Yes, burns may swell. Swelling, also called edema, happens when fluids collect in an area of the body in response to injury, such as a burn. This can happen at the wound itself or in the tissue around the burn.

First- and second-degree burns often have swelling. First-degree burns may bring a little swelling, along with redness and pain. However, first-degree burns do not blister.

Second-degree burns are more severe than first-degree burns, as they damage deeper layers of tissue. Not surprisingly, swelling can be worse with second-degree burns than with first-degree burns. Second-degree burns may blister.

Third- and fourth-degree burns are more serious burns and require immediate medical attention. There may be swelling associated with these injuries, too, though other complications are more urgent, such as tissue death, nerve damage, risk of infection, and risk of hypothermia.

How to Treat Swelling Associated with a Burn

Always check with your doctor about burn injury treatment. All injuries are different, so discuss the best course of treatment for your burn.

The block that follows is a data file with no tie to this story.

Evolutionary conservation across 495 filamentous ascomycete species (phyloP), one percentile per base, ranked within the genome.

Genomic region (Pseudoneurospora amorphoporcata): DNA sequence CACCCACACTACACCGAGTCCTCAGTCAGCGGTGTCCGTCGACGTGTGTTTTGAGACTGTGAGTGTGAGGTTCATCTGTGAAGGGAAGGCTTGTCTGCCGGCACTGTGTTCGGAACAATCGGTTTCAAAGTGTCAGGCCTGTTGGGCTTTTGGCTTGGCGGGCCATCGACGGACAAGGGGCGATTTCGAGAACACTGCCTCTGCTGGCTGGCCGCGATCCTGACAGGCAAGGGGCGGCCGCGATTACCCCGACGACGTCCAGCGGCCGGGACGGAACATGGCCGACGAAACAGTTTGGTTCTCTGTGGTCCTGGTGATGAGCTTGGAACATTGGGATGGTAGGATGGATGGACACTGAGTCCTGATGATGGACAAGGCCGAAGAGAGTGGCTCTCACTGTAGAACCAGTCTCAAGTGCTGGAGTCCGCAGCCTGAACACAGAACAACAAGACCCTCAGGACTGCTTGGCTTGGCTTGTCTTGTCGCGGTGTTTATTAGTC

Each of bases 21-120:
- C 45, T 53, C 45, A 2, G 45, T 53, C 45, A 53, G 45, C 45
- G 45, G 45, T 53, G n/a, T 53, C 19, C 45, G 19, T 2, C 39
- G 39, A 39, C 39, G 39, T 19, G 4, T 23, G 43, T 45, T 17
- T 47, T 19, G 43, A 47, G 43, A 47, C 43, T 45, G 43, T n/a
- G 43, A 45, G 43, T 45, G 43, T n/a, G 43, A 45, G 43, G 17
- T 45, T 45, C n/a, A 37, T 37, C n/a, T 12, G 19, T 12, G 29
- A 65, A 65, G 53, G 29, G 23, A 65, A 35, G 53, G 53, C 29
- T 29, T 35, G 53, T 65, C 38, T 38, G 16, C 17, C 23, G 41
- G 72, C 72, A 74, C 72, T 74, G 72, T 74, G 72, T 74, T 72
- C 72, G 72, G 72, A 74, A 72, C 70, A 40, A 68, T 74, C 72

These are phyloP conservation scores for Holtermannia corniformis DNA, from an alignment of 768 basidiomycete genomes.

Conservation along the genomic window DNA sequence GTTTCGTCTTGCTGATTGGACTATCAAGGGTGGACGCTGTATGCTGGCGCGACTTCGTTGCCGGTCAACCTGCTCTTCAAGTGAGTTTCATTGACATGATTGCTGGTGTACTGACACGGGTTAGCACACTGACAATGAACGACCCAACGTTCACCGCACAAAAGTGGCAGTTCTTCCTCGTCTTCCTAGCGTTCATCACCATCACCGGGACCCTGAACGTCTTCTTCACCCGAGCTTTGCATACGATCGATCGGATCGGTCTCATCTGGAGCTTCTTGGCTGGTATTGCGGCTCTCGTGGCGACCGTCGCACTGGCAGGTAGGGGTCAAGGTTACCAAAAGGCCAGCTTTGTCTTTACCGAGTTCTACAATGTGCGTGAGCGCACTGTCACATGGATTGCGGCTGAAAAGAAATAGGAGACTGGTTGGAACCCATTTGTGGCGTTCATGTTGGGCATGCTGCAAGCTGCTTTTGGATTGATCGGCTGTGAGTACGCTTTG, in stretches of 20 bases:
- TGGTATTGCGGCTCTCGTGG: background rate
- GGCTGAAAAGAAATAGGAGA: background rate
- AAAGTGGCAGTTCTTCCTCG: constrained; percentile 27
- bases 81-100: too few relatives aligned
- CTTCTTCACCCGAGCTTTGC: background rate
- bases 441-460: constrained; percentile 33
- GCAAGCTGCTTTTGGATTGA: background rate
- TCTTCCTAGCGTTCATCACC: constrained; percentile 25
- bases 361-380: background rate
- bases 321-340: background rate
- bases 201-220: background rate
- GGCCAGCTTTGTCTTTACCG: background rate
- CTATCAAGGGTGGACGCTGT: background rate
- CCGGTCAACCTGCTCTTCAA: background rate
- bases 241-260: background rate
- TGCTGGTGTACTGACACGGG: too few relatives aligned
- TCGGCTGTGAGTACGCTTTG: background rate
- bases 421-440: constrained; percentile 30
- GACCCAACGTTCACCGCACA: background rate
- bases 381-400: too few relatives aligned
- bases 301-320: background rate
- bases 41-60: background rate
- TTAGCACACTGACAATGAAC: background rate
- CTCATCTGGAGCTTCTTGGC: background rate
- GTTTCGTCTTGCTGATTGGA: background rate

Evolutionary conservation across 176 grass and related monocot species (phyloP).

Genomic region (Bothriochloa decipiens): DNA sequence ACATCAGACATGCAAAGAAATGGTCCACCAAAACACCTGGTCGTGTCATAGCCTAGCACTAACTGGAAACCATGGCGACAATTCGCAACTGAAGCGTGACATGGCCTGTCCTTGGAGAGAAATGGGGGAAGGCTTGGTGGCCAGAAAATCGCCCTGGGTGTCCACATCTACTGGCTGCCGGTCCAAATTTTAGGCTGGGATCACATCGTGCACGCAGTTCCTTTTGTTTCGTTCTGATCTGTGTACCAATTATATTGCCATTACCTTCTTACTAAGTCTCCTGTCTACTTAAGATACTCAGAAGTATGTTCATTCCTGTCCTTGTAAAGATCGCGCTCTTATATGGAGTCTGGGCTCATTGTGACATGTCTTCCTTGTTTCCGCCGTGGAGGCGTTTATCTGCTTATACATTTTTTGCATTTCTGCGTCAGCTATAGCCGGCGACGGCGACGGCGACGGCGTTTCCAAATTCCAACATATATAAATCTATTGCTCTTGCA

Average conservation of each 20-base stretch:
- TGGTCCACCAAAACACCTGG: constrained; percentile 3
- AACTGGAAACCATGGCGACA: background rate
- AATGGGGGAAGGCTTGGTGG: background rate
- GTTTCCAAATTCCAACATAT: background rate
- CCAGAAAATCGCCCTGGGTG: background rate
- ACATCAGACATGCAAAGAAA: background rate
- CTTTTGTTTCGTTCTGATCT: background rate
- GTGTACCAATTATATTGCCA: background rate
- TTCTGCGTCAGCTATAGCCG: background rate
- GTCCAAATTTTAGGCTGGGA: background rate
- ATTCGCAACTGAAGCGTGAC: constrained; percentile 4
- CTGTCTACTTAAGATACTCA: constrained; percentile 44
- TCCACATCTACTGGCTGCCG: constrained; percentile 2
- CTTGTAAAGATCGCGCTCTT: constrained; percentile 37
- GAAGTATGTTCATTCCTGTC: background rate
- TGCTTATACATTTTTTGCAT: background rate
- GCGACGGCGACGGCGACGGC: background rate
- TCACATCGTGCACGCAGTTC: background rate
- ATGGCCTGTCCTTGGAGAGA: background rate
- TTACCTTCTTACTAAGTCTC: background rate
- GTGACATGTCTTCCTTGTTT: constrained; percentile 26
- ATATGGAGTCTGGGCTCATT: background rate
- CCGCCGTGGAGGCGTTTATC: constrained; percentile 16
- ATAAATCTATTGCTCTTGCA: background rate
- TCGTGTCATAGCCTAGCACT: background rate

If you have a first- or second-degree burn, you may relieve swelling by holding the burn under clean, cool (not cold) running water for 15 to 30 minutes, and taking anti-inflammatory medication, after checking with your doctor. Never use ice or ice water on a burn.

You may treat minor first-degree burns yourself without seeing a doctor (though you should check with your doctor before taking any medication or supplements), but second-degree burns require medical attention. If you have a second-degree burn, set up an appointment with your doctor shortly after the injury for an evaluation.

If swelling first appears or worsens in the days after the initial injury, it may be a symptom of an infection, in which case, you should get immediate medical attention, especially if you also have a fever, color changes in the burn wound, discharge from the wound, or other changes.